Sociopaths in our lives: damage and coping.

Sociopaths in our lives: damage and coping.

Do you know someone who does bad things to you without conscience or feeling guilt? When confronted, they claim that the damage done is very minimal, even though the damage done might be serious. They want to dominate you. They use pathological lying and conning. Maybe they consider themselves above the laws, social conventions, and moral principles. Many of us know someone at least a little like this. This article will interest and help you.

The purposes of this essay are to help people identify sociopaths, to warn them, and to help their victims and the community.

Any discussion of collegial or interpersonal ethics should include sociopaths, those with a social pathology. Individuals with these behaviors can be a serious threat to our wellbeing and our community. They can be very difficult to control and treat. To describe these issues, the following 11 topics will be addressed. The materials herein are not about any specific individual or event, but they are gathered from different sources, both fictional and real. Some descriptions may be exaggerated to emphasize a point.
  1. Sociopaths and personality disorders: Why bother with this?
  2. We discover that sociopaths are REAL and can hurt us.
  3. Labelling someone as a sociopath. When is it justified?
  4. “I had to use them to get to him/her.”: lack of conscience.
  5. “Make your worry a goal.” How to crush a conscience.
  6. “Those accusations are lies.” Dishonesty, deflection, and no guilt.
  7. “You had better not tell them or you’ll be sorry.” Bullying and controlling others.
  8. “No one can defy me!” Grandiosity.
  9. How do they survive? The “feel sorry for me” pity play.
  10. What to do with sociopaths? Can they be helped?
  11. How do we protect ourselves?


DSM-5. Antisocial Personality Disorder. P 659. American Psychiatric Association. 2013.  accessed on 10/14/2021.. accessed on 10/14/2021.

Eddy, B. 5 Types of People Who Can Ruin Your Life. (New York: Tarcher Perigee, 2018).

Hare, RD. Without Conscience. (New York: Guilford Press, 1999).

Mastering lying:  accessed on 10/27/2021.

Stout, M. The Sociopath Next Door. (New York: Three Rivers Press, 2005).

Stout, M. Outsmarting the Sociopath Next Door. (New York: harmony Books, 2020).

1. Sociopaths and personality disorders: Why bother with this?

What is a sociopath? Well, without getting too terribly technical, we can think of sociopathic and antisocial people as those who have a disregard for others, and who lack a conscience. They will take advantage of you, hurt you, and create suffering. They show behaviors such as lying, breaking laws, impulsivity, ignoring their own safety and the safety of others. Estimates say that the frequency of occurrence in the population varies but range up to about 4 %, or to about one in twenty-five, which is enough to have an impact on all of us sooner or later.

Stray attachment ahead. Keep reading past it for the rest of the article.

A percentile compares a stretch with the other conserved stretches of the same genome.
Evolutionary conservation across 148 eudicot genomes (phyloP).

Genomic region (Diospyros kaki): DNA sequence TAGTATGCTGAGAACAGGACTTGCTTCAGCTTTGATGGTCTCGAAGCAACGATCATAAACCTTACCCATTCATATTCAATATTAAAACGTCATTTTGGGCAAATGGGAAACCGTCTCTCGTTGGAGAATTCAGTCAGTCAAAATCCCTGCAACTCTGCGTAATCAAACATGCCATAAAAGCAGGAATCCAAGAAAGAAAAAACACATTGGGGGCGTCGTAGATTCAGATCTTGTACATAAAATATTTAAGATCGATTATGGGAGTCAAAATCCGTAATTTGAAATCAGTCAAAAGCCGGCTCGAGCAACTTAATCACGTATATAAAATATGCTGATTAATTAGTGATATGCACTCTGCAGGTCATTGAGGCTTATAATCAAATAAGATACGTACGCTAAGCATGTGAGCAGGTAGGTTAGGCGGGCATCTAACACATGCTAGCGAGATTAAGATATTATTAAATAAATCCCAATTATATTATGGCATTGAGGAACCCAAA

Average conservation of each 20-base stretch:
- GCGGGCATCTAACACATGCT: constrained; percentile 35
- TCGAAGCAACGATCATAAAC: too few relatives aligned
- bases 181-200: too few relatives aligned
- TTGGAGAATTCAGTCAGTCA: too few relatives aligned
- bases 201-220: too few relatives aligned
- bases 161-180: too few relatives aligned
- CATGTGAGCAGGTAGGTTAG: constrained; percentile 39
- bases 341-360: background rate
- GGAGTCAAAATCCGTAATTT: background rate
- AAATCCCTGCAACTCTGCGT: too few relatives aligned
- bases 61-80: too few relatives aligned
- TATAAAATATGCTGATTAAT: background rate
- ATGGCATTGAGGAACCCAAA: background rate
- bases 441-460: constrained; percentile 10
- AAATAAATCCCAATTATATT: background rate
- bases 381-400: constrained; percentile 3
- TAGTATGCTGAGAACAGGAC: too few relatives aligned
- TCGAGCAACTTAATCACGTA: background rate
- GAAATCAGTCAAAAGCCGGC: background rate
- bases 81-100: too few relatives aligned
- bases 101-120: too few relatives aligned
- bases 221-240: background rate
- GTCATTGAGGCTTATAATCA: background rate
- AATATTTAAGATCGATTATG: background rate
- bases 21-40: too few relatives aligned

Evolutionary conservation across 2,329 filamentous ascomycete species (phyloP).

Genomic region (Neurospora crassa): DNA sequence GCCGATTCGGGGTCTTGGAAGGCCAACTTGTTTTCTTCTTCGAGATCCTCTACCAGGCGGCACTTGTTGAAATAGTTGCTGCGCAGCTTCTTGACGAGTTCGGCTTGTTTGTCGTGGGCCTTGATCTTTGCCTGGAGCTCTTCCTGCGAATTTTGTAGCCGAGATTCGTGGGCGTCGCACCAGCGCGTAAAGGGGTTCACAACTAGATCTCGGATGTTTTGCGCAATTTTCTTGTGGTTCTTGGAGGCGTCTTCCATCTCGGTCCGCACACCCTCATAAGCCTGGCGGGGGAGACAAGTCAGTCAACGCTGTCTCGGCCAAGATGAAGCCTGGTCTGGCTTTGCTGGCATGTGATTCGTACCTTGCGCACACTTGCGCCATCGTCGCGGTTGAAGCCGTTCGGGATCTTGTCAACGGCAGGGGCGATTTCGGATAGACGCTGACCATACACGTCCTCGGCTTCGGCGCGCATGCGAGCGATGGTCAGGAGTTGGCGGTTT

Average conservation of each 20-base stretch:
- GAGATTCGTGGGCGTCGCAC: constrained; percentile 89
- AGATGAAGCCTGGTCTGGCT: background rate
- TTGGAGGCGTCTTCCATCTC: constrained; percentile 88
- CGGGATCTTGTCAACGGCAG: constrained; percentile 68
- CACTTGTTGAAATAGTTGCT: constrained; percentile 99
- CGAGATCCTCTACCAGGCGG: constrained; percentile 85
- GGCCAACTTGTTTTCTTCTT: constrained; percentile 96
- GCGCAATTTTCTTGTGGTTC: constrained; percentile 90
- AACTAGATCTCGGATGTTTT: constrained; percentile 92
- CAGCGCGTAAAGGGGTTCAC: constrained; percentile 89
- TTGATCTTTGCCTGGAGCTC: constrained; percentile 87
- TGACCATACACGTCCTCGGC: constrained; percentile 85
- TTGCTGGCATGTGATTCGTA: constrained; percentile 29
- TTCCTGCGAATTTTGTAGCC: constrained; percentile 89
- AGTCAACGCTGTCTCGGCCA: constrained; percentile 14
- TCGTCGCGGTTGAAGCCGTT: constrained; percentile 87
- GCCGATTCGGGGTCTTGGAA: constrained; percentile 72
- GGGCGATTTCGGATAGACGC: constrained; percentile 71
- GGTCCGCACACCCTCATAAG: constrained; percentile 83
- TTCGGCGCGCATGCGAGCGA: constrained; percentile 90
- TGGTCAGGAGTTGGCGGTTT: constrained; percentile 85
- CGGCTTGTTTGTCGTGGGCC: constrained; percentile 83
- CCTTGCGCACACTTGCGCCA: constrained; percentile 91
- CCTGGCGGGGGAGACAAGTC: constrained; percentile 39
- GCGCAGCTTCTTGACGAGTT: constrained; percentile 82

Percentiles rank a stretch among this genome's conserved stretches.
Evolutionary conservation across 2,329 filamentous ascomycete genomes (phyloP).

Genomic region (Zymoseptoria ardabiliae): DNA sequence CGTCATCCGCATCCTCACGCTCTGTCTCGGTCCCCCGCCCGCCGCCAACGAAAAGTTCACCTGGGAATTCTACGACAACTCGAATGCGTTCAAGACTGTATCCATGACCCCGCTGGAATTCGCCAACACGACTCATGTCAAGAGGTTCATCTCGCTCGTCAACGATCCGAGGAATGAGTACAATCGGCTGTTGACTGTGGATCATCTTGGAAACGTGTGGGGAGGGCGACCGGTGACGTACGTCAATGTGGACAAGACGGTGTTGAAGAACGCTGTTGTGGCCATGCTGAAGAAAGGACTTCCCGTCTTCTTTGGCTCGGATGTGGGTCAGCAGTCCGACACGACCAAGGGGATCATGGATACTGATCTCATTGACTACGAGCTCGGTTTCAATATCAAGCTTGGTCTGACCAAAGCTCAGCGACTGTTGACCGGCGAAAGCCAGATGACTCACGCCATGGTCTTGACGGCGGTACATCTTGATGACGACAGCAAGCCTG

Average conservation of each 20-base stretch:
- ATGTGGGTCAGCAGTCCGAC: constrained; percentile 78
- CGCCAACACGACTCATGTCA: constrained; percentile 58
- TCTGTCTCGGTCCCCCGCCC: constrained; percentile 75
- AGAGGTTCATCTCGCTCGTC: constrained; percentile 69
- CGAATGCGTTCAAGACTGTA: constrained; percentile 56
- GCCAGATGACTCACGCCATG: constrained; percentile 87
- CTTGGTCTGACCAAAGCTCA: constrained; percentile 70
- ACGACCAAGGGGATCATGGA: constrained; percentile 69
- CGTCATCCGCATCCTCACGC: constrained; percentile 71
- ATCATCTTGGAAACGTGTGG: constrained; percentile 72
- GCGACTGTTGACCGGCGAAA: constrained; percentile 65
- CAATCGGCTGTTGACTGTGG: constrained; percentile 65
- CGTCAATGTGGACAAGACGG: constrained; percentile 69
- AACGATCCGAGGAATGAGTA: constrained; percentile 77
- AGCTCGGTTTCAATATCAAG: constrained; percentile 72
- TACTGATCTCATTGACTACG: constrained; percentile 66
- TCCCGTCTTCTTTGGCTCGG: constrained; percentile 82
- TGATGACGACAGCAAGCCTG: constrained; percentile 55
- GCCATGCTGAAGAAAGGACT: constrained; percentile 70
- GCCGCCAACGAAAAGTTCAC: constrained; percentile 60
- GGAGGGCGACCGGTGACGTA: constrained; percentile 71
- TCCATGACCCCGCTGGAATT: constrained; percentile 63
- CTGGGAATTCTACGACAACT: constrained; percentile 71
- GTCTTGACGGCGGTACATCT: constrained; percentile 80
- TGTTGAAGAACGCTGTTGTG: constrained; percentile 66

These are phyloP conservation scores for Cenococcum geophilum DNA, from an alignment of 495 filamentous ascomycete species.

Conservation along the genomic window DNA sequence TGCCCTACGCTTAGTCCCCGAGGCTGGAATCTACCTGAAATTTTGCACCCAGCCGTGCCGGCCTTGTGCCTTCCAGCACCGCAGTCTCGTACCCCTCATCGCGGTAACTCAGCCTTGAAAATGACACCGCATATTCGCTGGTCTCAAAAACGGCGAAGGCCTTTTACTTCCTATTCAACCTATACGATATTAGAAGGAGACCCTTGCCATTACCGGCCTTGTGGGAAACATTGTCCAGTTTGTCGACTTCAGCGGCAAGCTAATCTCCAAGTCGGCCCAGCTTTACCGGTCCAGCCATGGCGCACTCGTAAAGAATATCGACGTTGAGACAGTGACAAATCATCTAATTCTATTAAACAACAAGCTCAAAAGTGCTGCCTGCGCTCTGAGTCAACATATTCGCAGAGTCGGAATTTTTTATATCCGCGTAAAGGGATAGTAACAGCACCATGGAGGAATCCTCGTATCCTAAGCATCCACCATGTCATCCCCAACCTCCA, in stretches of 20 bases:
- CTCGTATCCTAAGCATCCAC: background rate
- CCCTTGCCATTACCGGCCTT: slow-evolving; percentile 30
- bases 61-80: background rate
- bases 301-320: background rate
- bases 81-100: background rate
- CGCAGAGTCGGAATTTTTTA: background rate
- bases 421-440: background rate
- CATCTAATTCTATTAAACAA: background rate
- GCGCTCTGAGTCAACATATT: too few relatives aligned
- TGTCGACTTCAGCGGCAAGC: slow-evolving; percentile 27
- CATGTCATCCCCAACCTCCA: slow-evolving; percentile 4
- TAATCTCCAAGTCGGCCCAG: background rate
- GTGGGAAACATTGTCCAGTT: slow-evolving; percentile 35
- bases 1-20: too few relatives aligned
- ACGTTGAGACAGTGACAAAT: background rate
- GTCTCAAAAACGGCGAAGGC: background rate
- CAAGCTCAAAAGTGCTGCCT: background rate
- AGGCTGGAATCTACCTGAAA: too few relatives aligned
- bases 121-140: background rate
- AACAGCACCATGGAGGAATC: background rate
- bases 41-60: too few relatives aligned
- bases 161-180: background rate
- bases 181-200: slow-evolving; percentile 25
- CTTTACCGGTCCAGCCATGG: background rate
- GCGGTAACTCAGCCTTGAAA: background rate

A sociopath would have no trouble hurting you if it gave them something they wanted. Their brains are different. To various degrees, they just don’t feel remorse and guilt. It might not occur to them that their actions might hurt you. Many of us have a hard time believing this, but it is true. There are people like this among us. Also note that they are not all the same. The degree of symptoms is on a continuum and vary. Some are worse than others at various times. Even if you are the only target, this essay should help you.

Consider the following which is an extreme case. Someone asked an anti-social person, “Have you ever committed a crime?” The shocking reply was, “No, but I had to kill someone once.” This highlights how different they are. The following essays will elaborate on the characteristics of what I refer to as sociopaths.

A note on terminology. Many “personality disorders” are known. To avoid getting overly technical, let’s refer to the problem-people described herein as sociopaths. From the text, it will be clear what is meant. A psychiatrist might diagnose such individuals with antisocial personality disorder, narcissistic personality disorder or other. Several personality disorders are often found together. But for the sake of this writing, to keep it reasonable, we use the term sociopath as described herein.

There are many who do not like diagnostic labeling or calling someone a sociopath. If this is you, then every time you see the word sociopath, think sociopathic-like behaviors, and focus on the behaviors described here rather than the overall diagnostic label. The behaviors are the real problem and are addressed here.

2. We discover that Sociopaths are REAL and can hurt us.

Consider the following individual. Suppose somebody (SOC) meets a person (VIC) they dislike. The dislike can be based on various slights, or gut reactions including jealousy. SOC starts to verbally disrespect VIC, damages VIC’s property – maybe by gouging paint – and inflicting various kinds of other damage. When confronted by you, SOC denies doing it and even threatens you when you imply you may tell someone about this. SOC doesn’t feel guilty about the threats.